It’s hard to get a typical doctor to prescribe such a test though since so much of the data on it is fairly small (under 100) controls/patients involved last I looked. Still the symptoms seem more complex than otherwise and I have many of the described types of pain related to multiple sources.
In expanding on the “fibro syndrome” view- this actually makes sense. In the syndrome view a syndrome is simply an observed set of traits, symptoms, characteristics, and test results with no known specific pinpointed cause(s) yet. (Fibro in this case fits the medical, non-genetic syndrome definition.) It makes sense when no one cause is found and your only clues for the condition you are researching are a collection of related symptoms that the chances the cause will be one specific thing versus many things overlaping are nearly equal (depending on presentation). I’m not doctor or researcher of course, but that’s just my common 2 cents.
Yes its just a quick punch test. I went to Dr. Oaklander because she was pioneering studies in SFN. While I never met Dr. O, her research assistant, when I requested a script for LDN, willingly gave it to me – so for that reason alone it was worthwhile! I don’t have a diagnosis of Fibro, so the SFN was appealing just to firmly document my problems are not psychosomatic.
My experience is very similar. I was diagnosed with FM more than 20 years ago with that simple tender-point test.
I do have a thyroid gland with part of it lost to a cancer a few years before that, and thyroid issues are one potential contributor to having “FM”. Yet I cannot get a full panel thyroid function test done. They do the quick cheap one and say it is enough if that shows “normal”.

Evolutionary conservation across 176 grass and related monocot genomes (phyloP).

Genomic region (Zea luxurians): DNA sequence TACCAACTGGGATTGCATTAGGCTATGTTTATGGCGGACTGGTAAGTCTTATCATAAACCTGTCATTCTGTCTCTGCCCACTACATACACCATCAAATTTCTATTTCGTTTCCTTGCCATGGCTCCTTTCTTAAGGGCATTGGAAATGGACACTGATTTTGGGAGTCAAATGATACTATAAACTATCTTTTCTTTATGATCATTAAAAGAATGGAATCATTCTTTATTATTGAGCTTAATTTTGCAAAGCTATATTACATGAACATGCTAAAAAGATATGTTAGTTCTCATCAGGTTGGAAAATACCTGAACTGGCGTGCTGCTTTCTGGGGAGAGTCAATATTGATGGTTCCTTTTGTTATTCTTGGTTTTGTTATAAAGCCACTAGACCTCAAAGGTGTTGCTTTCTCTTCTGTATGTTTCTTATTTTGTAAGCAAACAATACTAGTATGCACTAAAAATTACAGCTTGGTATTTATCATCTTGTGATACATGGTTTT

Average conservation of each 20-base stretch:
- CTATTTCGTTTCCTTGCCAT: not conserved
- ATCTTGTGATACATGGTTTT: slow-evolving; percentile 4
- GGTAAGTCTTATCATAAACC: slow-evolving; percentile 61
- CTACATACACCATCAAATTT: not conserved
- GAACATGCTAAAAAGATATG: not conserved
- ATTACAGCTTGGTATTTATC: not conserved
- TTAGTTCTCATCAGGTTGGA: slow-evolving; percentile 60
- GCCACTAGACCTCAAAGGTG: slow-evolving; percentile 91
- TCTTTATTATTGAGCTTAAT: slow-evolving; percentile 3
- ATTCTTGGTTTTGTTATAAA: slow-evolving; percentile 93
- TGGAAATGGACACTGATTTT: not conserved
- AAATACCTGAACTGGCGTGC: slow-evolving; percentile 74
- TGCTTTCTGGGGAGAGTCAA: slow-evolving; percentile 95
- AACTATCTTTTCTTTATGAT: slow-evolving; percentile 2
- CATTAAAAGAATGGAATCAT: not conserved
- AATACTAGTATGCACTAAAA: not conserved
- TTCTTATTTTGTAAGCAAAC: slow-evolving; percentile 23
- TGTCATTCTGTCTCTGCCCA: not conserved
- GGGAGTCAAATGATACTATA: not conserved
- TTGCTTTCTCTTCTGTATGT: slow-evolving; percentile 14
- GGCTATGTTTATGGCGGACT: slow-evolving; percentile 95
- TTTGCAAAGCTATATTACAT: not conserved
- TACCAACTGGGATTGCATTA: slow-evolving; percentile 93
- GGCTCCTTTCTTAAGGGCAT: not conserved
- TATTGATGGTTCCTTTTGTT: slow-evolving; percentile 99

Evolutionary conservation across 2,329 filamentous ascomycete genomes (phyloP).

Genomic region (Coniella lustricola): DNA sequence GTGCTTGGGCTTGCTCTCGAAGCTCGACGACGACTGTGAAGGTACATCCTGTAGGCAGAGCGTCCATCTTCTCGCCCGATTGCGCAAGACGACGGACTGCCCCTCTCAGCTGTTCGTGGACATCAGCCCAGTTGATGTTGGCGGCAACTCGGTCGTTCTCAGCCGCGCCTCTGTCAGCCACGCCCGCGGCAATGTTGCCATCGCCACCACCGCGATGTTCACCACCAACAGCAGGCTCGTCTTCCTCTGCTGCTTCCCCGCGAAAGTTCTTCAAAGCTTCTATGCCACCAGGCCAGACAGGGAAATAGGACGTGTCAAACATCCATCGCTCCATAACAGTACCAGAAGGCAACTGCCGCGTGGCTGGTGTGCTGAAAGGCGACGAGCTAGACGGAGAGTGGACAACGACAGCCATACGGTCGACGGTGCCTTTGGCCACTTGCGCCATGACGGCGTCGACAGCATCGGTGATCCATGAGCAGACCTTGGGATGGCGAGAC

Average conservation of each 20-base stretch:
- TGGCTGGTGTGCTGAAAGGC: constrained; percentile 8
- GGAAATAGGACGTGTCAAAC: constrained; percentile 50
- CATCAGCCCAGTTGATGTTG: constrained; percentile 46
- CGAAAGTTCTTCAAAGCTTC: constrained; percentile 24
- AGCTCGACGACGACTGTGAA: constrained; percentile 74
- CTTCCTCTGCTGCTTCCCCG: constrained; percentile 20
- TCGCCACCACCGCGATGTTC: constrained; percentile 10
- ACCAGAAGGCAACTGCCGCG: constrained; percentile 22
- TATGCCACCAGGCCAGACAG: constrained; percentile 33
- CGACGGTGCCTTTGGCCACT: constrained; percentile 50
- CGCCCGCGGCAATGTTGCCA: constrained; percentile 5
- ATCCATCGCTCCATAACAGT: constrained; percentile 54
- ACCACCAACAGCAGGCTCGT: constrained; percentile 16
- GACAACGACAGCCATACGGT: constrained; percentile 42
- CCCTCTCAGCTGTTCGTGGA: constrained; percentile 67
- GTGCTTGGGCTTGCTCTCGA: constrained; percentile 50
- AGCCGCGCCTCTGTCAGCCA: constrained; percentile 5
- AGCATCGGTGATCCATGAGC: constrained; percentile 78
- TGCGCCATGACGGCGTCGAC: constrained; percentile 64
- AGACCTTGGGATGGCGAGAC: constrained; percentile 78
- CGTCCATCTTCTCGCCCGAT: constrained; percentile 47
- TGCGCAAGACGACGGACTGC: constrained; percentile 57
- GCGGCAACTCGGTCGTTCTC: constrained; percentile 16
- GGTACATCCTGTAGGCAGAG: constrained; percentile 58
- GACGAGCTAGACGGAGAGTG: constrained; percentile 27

I also discovered years later via Hair Mineral Analysis testing, that I have pathological levels of cadmium in my system, which is another obvious possible cause of the FM symptoms. But mainstream medicine is absolutely not bothering to look for toxic element imbalances in FM sufferers.
I’ve had the same experience. The doc never wants to run the full panel. WE don’t need it Philip because we’re ‘normal’. The thyroid is definitely a player in the bigger picture…
I too have been diagnosed with SFN. This brings me back to the genetic SNPs. My theory is that since a lot of us have methylation SNPs (e.g. MTHFR etc) we have a virtual B12 deficiency. Low B12 is a cause of neuropathy. Our levels are in the normal range but the B12 is unable to function at full capacity because of the SNPs and the “folate” problems.The active form of folate must be able to interact with the B12 so that B12 can function. Maybe others have said this, but I’m unaware. That’s my 2 cents.
Regarding B12 and Folate. I was tested positive for both gene mutations of MTHFR. I’ve been fortunate to have avalibity to B12 shot for 30 years. Now since I found out that I also have MTHFR I take a supplement for Folate. I’m not sure it’s working. I’ve not found any solid information regarding the taking of Folate suppilments that will attualy help with the problem of methylation deficiency. I’ve modified my diet even more so.